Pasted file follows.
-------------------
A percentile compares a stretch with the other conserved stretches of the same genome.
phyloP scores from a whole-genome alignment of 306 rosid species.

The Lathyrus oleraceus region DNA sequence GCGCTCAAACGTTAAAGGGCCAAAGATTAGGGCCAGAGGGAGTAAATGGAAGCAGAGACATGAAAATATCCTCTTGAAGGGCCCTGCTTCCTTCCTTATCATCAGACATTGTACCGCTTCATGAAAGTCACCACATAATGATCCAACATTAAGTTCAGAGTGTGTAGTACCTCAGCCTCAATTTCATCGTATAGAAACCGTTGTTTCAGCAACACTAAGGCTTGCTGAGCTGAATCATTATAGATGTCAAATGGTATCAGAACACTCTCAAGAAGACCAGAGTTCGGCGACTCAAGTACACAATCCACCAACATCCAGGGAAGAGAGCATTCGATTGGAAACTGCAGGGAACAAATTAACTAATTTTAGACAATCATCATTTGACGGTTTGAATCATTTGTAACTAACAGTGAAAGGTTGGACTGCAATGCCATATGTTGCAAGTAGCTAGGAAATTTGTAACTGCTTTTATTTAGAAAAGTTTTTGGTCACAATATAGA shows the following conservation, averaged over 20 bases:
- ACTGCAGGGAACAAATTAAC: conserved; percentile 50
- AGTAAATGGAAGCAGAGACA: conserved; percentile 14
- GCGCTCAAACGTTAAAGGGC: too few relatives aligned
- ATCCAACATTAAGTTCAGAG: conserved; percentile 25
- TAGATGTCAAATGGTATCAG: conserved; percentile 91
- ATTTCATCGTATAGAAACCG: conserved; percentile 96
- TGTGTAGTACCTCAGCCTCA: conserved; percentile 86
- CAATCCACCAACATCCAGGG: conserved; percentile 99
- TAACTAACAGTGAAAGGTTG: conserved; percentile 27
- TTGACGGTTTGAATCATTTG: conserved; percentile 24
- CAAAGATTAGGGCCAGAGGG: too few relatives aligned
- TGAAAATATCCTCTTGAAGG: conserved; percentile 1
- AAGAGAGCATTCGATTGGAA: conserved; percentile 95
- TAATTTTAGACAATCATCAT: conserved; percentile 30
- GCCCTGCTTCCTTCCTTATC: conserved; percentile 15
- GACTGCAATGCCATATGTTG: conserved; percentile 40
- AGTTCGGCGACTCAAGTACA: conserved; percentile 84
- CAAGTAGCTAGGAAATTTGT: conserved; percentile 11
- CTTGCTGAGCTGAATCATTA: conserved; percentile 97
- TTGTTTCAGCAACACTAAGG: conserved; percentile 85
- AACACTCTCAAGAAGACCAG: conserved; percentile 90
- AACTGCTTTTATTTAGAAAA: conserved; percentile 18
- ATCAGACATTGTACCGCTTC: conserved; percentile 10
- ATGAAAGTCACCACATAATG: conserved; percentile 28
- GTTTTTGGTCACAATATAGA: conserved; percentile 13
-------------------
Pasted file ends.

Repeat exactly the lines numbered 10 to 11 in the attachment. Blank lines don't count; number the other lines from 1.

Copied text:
- TGTGTAGTACCTCAGCCTCA: conserved; percentile 86
- CAATCCACCAACATCCAGGG: conserved; percentile 99